This is a video featuring highlights from a Vimeo festival. The topics discussed include the idea of todays filmmakers being very much involved in the filmmaking community (social media, networking, competition, etc), without much choice.
A fantastic (in your face) article about Women in Film!
Paramount Pictures is set to launch a new production business for movies budgeted at less than $100,000. The as-yet-unnamed division plans to finance as many as 20 "micro-budget" movies annually starting in 2010, according to people familiar with the studio's plans who spoke on condition of anonymity because the formal announcement has not been made. A current Paramount executive will run the business, but the selection has not yet been revealed publicly. Funds for the movies -- no more than $2 million total annually -- will be part of Paramount's existing production budget. The division does not plan to acquire completed movies at film festivals and markets.
See LA Times article below...
Three years ago, I lost a dear friend on my birthday. Leonard Schrader was an extraordinary friend, mentor, filmmaker, and human being. He was such a kind-hearted individual. A man of wise words and a heart of gold. He was destined to be a great teacher. Every year, he never failed to show up to my birthday parties. Until November 2nd, 2006.
He is sorely missed.
Len always had the wisest comments about film-making. This was one of my favorite quotes, along with the one up top.
“A screenplay is a pearl necklace. You come in with a box of pearls, And you string them together to make a necklace.” – Leonard Schrader
As passionate as he was a teacher; he was just as passionate about the movies. He had one of the largest lobby-card collections I had ever seen.
The screenwriter Leonard Schrader, who passed away in late 2006, wrote screenplays in both Japanese and English; his love for and immersion in the culture of Japan resulted in Mishima, an audacious and ravishing film, co-written with and directed by his brother Paul. A year later, Schrader’s powerful adaptation of Manuel Puig’s Kiss of the Spider Woman earned him, director Hector Babenco, and producer David Weisman Oscar nominations. In addition to teaching and writing, Schrader was a passionate collector of vintage lobby cards, leaving behind a personal collection of over 8,000 original cards, many from rare silent films. (LACMA website)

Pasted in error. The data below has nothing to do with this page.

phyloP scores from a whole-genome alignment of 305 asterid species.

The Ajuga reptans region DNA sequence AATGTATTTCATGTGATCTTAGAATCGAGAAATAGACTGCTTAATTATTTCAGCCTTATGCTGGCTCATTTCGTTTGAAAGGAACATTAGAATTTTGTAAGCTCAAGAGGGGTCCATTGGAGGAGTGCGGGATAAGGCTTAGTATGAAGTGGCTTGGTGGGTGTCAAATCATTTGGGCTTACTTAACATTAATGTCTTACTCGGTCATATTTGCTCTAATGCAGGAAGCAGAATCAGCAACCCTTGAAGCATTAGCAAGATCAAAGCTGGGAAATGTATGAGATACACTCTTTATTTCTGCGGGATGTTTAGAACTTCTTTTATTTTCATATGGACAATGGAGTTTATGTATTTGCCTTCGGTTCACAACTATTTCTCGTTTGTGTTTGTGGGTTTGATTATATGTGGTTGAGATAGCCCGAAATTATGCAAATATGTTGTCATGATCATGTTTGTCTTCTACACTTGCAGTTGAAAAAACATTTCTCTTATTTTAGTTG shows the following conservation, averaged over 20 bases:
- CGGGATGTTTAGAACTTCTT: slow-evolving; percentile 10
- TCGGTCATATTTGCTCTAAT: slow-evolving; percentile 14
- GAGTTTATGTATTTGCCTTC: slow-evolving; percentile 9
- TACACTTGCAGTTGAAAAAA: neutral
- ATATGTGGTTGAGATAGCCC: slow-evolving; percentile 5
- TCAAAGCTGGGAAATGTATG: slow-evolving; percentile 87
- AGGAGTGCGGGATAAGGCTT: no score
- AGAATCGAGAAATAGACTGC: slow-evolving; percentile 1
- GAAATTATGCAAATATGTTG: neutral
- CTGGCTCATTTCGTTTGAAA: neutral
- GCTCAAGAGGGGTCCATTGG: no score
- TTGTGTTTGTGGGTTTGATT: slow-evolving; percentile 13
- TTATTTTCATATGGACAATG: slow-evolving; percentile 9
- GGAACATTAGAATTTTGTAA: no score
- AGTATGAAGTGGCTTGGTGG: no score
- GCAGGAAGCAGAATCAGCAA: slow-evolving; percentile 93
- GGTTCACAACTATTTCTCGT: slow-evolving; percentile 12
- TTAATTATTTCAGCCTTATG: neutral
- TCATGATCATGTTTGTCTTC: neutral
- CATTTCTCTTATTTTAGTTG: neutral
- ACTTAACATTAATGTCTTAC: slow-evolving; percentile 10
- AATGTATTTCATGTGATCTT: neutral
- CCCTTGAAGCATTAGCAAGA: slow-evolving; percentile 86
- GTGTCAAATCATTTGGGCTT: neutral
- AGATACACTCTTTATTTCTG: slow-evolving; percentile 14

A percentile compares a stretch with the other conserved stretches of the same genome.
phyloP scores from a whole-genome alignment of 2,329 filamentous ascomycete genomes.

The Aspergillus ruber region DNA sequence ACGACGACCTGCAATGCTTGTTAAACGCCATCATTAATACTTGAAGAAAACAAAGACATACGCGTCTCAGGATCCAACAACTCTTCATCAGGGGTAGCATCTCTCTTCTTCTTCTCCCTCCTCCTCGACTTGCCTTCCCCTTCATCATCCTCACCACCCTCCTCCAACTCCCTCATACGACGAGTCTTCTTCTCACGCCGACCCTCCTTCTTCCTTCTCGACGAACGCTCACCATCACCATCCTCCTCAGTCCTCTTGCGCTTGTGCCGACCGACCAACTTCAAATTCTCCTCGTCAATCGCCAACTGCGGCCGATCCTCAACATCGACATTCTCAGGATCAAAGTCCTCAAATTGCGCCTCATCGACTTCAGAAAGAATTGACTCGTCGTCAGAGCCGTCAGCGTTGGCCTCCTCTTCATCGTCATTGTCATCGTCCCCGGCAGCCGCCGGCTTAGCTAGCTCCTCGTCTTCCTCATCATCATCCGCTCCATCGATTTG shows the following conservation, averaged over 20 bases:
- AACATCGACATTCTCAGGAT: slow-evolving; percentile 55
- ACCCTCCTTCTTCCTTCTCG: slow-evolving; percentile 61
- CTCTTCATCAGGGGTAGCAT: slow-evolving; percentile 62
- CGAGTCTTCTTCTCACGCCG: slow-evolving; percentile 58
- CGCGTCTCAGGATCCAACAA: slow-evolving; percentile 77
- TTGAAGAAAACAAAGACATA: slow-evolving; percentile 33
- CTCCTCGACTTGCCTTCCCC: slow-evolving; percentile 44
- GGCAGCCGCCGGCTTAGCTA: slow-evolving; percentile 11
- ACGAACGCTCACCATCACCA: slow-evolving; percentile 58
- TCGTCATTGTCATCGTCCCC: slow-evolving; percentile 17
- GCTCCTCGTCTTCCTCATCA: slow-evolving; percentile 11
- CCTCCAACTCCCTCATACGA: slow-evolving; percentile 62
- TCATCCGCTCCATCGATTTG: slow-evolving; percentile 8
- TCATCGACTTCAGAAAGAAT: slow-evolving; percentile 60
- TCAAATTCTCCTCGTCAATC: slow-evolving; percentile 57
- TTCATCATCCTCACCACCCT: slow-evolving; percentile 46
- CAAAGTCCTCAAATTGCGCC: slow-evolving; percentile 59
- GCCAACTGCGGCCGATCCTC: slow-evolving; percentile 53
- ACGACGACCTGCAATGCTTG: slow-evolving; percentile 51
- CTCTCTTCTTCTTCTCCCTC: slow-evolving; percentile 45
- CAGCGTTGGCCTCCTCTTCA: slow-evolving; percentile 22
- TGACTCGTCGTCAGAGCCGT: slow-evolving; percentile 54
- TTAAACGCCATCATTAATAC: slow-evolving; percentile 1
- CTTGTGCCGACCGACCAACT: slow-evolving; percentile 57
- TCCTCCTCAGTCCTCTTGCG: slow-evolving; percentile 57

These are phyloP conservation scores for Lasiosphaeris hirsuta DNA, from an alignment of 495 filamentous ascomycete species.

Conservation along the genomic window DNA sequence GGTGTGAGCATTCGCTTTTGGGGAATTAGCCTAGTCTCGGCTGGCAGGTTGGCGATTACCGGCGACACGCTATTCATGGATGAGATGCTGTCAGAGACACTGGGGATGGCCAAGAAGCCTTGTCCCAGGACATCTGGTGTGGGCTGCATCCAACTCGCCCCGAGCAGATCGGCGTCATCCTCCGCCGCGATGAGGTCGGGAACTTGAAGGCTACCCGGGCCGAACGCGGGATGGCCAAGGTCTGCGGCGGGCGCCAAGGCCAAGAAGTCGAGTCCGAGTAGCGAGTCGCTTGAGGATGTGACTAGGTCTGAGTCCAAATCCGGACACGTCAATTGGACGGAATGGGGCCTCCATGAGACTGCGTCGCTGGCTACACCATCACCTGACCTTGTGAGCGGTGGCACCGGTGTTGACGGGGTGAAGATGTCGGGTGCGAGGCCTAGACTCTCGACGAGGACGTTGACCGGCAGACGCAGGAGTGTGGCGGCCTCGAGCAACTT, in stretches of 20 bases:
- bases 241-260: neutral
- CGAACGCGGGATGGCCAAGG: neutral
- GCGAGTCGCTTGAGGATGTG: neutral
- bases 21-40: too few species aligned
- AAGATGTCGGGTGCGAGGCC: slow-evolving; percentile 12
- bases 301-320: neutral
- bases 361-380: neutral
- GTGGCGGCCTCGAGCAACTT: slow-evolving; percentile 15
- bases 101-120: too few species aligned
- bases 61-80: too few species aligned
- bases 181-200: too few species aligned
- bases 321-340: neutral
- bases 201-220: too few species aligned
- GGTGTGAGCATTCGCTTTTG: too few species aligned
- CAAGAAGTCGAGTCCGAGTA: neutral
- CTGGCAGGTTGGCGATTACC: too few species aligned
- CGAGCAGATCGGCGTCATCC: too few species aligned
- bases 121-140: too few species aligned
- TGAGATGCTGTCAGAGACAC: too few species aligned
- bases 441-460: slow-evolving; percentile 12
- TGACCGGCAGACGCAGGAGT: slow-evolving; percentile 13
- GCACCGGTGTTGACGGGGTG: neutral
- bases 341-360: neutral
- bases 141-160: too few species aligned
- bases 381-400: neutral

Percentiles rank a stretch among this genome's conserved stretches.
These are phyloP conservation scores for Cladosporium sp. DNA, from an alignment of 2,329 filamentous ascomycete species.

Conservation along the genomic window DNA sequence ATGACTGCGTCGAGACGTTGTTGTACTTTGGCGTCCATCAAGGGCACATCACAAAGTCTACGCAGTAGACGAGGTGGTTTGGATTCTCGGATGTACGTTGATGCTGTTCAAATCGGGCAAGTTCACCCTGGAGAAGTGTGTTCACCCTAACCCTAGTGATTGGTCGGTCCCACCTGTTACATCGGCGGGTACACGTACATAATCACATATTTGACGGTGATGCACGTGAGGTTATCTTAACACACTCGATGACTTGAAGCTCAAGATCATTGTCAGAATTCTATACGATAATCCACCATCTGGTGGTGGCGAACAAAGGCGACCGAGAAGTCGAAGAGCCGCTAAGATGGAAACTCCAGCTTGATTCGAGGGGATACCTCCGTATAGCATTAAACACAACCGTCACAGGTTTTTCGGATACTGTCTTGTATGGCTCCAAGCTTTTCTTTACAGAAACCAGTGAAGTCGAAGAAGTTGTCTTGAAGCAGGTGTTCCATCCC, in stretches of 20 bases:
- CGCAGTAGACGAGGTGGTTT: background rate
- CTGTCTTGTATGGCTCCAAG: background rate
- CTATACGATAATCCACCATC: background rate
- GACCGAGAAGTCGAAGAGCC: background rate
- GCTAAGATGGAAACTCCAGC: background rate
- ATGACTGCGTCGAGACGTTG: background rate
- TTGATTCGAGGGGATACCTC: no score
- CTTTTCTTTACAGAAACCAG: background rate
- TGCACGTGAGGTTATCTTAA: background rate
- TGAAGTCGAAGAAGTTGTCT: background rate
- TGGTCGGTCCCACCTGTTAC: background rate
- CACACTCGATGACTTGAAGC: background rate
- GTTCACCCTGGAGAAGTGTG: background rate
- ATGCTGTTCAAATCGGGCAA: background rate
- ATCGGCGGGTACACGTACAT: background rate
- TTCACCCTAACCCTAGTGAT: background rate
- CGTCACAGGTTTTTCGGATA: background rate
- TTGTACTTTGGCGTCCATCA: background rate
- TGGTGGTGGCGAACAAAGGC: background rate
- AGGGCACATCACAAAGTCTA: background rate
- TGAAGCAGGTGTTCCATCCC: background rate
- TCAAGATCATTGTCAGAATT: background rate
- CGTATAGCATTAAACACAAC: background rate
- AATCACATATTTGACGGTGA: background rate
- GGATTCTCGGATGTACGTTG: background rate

The Collection consists of 8,462 vintage lobby-cards and 5,000 related items - many the sole surviving traces of long-lost silent films - acquired by late screenwriter/filmmaker Leonard Schrader over the course of 27 years. While Schrader preserved his collection with painstaking care in hundreds of 13x15 photographer’s albums - or “binders” - mysteriously he left no written inventory or index of this vast archive’s contents.
If you are a film lover and have a few minutes, I would highly recommend a visit. A rare, classic collection.
"Just try and stay out of my way. Just try! I'll get you, my pretty and your little dog too!" --- Watch the restored 70th Anniversary Blu-Ray of The Wizard of Oz. Jiminy Cricket! It'll knock your socks off! The film has been meticulously restored from the original negatives in 8K resolution and remastered at 4K for the ultimate in quality. I remember watching this film as a kid on VHS tape over and over. The experience of watching it remastered and projected on a big screen is astounding. Such a different experience! It's as if you feel you ARE in Muchkinland.